Infrequent attendance in general practice after a major disaster: a problem? A longitudinal study using medical records and self-reported distress and functioning.

G. Donker, P.G. van der Velden, J. Kerssens, C.J. Yzermans

    Research output: Contribution to journalArticleScientificpeer-review

    2 Citations (Scopus)

    Abstract

    Objective. To assess the characteristics and implications for care of infrequent attendance in
    general practice in the aftermath of disaster.
    Methods. A study of the content of electronic medical records (EMRs) in pre- and post-disaster
    periods linked to an enquiry using self-reported questionnaires administered 3 weeks and
    18monthspost-disaster.Thedisaster (explosionof a fireworkdepot in Enschede,The Netherlands)
    caused 23 deaths, about 1000 people injured and 1200 people who had to relocate. Sample included
    survivors (N = 922) who participated in two surveys and whose data could be linked to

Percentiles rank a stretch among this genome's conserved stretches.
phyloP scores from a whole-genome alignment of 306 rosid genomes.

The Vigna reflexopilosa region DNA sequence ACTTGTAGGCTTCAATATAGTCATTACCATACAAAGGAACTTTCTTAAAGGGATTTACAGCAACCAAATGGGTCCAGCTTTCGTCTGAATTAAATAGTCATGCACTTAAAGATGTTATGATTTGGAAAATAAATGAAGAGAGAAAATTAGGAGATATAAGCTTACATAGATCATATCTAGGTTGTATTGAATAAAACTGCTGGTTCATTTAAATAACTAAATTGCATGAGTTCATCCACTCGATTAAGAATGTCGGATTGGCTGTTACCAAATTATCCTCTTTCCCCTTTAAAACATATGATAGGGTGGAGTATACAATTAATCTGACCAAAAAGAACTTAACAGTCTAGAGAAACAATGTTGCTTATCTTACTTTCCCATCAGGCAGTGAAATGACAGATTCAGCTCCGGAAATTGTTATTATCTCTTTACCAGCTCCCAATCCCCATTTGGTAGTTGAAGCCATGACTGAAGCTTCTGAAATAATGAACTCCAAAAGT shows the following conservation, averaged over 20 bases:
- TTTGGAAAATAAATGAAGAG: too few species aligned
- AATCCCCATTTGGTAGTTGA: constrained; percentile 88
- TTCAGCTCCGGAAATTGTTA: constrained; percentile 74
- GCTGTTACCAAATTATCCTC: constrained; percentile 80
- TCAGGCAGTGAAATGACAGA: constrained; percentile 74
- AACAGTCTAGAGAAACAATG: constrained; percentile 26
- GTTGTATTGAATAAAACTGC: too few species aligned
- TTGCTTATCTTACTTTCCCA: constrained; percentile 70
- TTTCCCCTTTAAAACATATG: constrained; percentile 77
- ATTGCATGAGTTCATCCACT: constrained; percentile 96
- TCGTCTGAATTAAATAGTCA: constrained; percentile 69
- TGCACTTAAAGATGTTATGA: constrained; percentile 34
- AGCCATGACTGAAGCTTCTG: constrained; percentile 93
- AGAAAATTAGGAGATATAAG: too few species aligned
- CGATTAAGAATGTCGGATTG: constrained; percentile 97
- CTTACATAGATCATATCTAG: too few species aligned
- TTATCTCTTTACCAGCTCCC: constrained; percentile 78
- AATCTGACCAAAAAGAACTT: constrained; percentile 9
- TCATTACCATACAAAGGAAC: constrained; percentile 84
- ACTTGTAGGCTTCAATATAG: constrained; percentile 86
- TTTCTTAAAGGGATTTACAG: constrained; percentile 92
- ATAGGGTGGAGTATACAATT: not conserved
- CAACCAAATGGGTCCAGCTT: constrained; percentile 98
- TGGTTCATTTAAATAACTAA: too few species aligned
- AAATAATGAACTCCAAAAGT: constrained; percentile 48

EMRs of GPs. A comparison of reported morbidity in ‘infrequent’ (a maximum of three times
    in men and four times in women in the first two post-disaster years) and ‘more frequent attenders’
    (frequency determined post-disaster) in general practice examined in relation to health status
    (measured by diagnoses in EMRs, symptom checklist and quality of life instrument) was the
    main outcome measure.
    Results. Infrequent attenders reported approximately three times as few contacts as more frequent
    attenders in the pre-disaster year (P < 0.001). Multivariate logistic regression analyses revealed
    that infrequent attenders were likely to be younger, less depressed, have better subjective
    health and physical functioning and exhibited more hostile behaviour (measured by questionnaire).
    Infrequent attenders were less often personally bereaved by the disaster, but more often
    relocated, and had a lower prevalence of psychological problems pre- and post-disaster although
    this increased stronger (by 10-fold).
    Conclusions. Both groups showed the same type of psychological problems post-disaster, but
    differed in the frequency of contacting the GP.
    Original languageEnglish
    Pages (from-to)92-97
    Number of pages5
    JournalBMC Family Practice
    Volume25
    Publication statusPublished - 2008

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